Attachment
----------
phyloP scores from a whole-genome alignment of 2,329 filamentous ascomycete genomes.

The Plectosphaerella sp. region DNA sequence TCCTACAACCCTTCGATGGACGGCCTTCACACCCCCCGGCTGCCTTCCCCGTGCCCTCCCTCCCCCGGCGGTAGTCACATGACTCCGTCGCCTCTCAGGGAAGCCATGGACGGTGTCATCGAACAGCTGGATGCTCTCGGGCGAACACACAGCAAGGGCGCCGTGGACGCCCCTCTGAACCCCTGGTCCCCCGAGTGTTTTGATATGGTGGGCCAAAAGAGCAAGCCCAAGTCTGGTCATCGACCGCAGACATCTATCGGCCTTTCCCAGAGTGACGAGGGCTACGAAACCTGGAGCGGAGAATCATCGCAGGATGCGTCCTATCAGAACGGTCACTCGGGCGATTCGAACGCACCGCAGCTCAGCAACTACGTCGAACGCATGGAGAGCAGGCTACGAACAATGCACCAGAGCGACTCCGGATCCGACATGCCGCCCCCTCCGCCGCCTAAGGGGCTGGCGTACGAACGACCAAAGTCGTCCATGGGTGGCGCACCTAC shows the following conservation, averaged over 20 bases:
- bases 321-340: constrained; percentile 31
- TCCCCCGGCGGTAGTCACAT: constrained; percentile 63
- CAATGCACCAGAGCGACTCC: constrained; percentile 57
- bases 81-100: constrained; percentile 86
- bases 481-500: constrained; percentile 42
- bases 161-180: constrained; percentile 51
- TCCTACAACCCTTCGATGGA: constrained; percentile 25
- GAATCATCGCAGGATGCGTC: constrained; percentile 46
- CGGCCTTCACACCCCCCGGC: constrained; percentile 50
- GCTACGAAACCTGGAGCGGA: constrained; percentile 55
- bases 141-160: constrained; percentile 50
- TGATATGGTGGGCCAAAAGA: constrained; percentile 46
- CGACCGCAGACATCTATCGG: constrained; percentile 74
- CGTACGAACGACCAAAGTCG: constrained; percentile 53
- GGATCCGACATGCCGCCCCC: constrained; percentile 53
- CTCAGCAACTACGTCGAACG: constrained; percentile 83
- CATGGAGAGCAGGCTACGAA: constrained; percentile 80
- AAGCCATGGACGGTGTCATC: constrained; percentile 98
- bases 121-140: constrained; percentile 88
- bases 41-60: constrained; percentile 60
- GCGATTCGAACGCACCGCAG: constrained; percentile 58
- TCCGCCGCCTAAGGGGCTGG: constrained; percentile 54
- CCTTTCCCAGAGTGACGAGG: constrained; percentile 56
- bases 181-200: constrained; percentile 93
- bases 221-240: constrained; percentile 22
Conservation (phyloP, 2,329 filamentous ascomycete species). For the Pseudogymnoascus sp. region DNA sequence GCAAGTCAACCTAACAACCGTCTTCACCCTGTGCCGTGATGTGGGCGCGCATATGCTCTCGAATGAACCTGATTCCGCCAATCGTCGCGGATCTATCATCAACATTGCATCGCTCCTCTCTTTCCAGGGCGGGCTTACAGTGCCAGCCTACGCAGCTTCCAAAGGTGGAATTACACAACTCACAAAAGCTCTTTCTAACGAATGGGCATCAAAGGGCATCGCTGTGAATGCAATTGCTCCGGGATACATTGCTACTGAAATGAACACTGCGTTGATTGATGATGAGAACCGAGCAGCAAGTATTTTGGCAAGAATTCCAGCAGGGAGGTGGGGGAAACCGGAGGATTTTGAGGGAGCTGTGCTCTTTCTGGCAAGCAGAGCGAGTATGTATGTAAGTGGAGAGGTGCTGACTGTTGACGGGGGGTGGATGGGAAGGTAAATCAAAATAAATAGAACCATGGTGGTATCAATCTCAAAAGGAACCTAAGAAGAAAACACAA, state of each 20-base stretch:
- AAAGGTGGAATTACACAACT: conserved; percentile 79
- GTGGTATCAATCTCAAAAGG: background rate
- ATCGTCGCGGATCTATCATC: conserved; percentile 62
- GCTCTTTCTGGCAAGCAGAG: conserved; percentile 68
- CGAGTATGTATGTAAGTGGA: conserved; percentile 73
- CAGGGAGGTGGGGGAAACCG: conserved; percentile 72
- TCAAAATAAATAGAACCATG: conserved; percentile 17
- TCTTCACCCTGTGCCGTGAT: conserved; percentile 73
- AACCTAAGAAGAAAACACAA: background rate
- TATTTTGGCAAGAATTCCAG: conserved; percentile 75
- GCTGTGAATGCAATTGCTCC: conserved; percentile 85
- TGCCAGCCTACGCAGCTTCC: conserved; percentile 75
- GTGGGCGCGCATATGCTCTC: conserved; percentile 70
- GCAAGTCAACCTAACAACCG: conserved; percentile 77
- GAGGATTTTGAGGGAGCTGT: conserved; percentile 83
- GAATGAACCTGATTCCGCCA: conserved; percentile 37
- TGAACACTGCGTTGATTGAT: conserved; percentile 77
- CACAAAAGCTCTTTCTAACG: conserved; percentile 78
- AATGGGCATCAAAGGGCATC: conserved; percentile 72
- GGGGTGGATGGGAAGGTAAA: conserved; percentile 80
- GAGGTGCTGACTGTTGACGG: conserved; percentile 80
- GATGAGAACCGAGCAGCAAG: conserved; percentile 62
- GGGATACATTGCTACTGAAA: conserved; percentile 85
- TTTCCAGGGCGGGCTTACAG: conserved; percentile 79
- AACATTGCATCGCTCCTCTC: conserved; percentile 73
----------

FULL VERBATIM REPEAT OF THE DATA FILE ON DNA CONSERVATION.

phyloP scores from a whole-genome alignment of 2,329 filamentous ascomycete genomes.

The Plectosphaerella sp. region DNA sequence TCCTACAACCCTTCGATGGACGGCCTTCACACCCCCCGGCTGCCTTCCCCGTGCCCTCCCTCCCCCGGCGGTAGTCACATGACTCCGTCGCCTCTCAGGGAAGCCATGGACGGTGTCATCGAACAGCTGGATGCTCTCGGGCGAACACACAGCAAGGGCGCCGTGGACGCCCCTCTGAACCCCTGGTCCCCCGAGTGTTTTGATATGGTGGGCCAAAAGAGCAAGCCCAAGTCTGGTCATCGACCGCAGACATCTATCGGCCTTTCCCAGAGTGACGAGGGCTACGAAACCTGGAGCGGAGAATCATCGCAGGATGCGTCCTATCAGAACGGTCACTCGGGCGATTCGAACGCACCGCAGCTCAGCAACTACGTCGAACGCATGGAGAGCAGGCTACGAACAATGCACCAGAGCGACTCCGGATCCGACATGCCGCCCCCTCCGCCGCCTAAGGGGCTGGCGTACGAACGACCAAAGTCGTCCATGGGTGGCGCACCTAC shows the following conservation, averaged over 20 bases:
- bases 321-340: constrained; percentile 31
- TCCCCCGGCGGTAGTCACAT: constrained; percentile 63
- CAATGCACCAGAGCGACTCC: constrained; percentile 57
- bases 81-100: constrained; percentile 86
- bases 481-500: constrained; percentile 42
- bases 161-180: constrained; percentile 51
- TCCTACAACCCTTCGATGGA: constrained; percentile 25
- GAATCATCGCAGGATGCGTC: constrained; percentile 46
- CGGCCTTCACACCCCCCGGC: constrained; percentile 50
- GCTACGAAACCTGGAGCGGA: constrained; percentile 55
- bases 141-160: constrained; percentile 50
- TGATATGGTGGGCCAAAAGA: constrained; percentile 46
- CGACCGCAGACATCTATCGG: constrained; percentile 74
- CGTACGAACGACCAAAGTCG: constrained; percentile 53
- GGATCCGACATGCCGCCCCC: constrained; percentile 53
- CTCAGCAACTACGTCGAACG: constrained; percentile 83
- CATGGAGAGCAGGCTACGAA: constrained; percentile 80
- AAGCCATGGACGGTGTCATC: constrained; percentile 98
- bases 121-140: constrained; percentile 88
- bases 41-60: constrained; percentile 60
- GCGATTCGAACGCACCGCAG: constrained; percentile 58
- TCCGCCGCCTAAGGGGCTGG: constrained; percentile 54
- CCTTTCCCAGAGTGACGAGG: constrained; percentile 56
- bases 181-200: constrained; percentile 93
- bases 221-240: constrained; percentile 22
Conservation (phyloP, 2,329 filamentous ascomycete species). For the Pseudogymnoascus sp. region DNA sequence GCAAGTCAACCTAACAACCGTCTTCACCCTGTGCCGTGATGTGGGCGCGCATATGCTCTCGAATGAACCTGATTCCGCCAATCGTCGCGGATCTATCATCAACATTGCATCGCTCCTCTCTTTCCAGGGCGGGCTTACAGTGCCAGCCTACGCAGCTTCCAAAGGTGGAATTACACAACTCACAAAAGCTCTTTCTAACGAATGGGCATCAAAGGGCATCGCTGTGAATGCAATTGCTCCGGGATACATTGCTACTGAAATGAACACTGCGTTGATTGATGATGAGAACCGAGCAGCAAGTATTTTGGCAAGAATTCCAGCAGGGAGGTGGGGGAAACCGGAGGATTTTGAGGGAGCTGTGCTCTTTCTGGCAAGCAGAGCGAGTATGTATGTAAGTGGAGAGGTGCTGACTGTTGACGGGGGGTGGATGGGAAGGTAAATCAAAATAAATAGAACCATGGTGGTATCAATCTCAAAAGGAACCTAAGAAGAAAACACAA, state of each 20-base stretch:
- AAAGGTGGAATTACACAACT: conserved; percentile 79
- GTGGTATCAATCTCAAAAGG: background rate
- ATCGTCGCGGATCTATCATC: conserved; percentile 62
- GCTCTTTCTGGCAAGCAGAG: conserved; percentile 68
- CGAGTATGTATGTAAGTGGA: conserved; percentile 73
- CAGGGAGGTGGGGGAAACCG: conserved; percentile 72
- TCAAAATAAATAGAACCATG: conserved; percentile 17
- TCTTCACCCTGTGCCGTGAT: conserved; percentile 73
- AACCTAAGAAGAAAACACAA: background rate
- TATTTTGGCAAGAATTCCAG: conserved; percentile 75
- GCTGTGAATGCAATTGCTCC: conserved; percentile 85
- TGCCAGCCTACGCAGCTTCC: conserved; percentile 75
- GTGGGCGCGCATATGCTCTC: conserved; percentile 70
- GCAAGTCAACCTAACAACCG: conserved; percentile 77
- GAGGATTTTGAGGGAGCTGT: conserved; percentile 83
- GAATGAACCTGATTCCGCCA: conserved; percentile 37
- TGAACACTGCGTTGATTGAT: conserved; percentile 77
- CACAAAAGCTCTTTCTAACG: conserved; percentile 78
- AATGGGCATCAAAGGGCATC: conserved; percentile 72
- GGGGTGGATGGGAAGGTAAA: conserved; percentile 80
- GAGGTGCTGACTGTTGACGG: conserved; percentile 80
- GATGAGAACCGAGCAGCAAG: conserved; percentile 62
- GGGATACATTGCTACTGAAA: conserved; percentile 85
- TTTCCAGGGCGGGCTTACAG: conserved; percentile 79
- AACATTGCATCGCTCCTCTC: conserved; percentile 73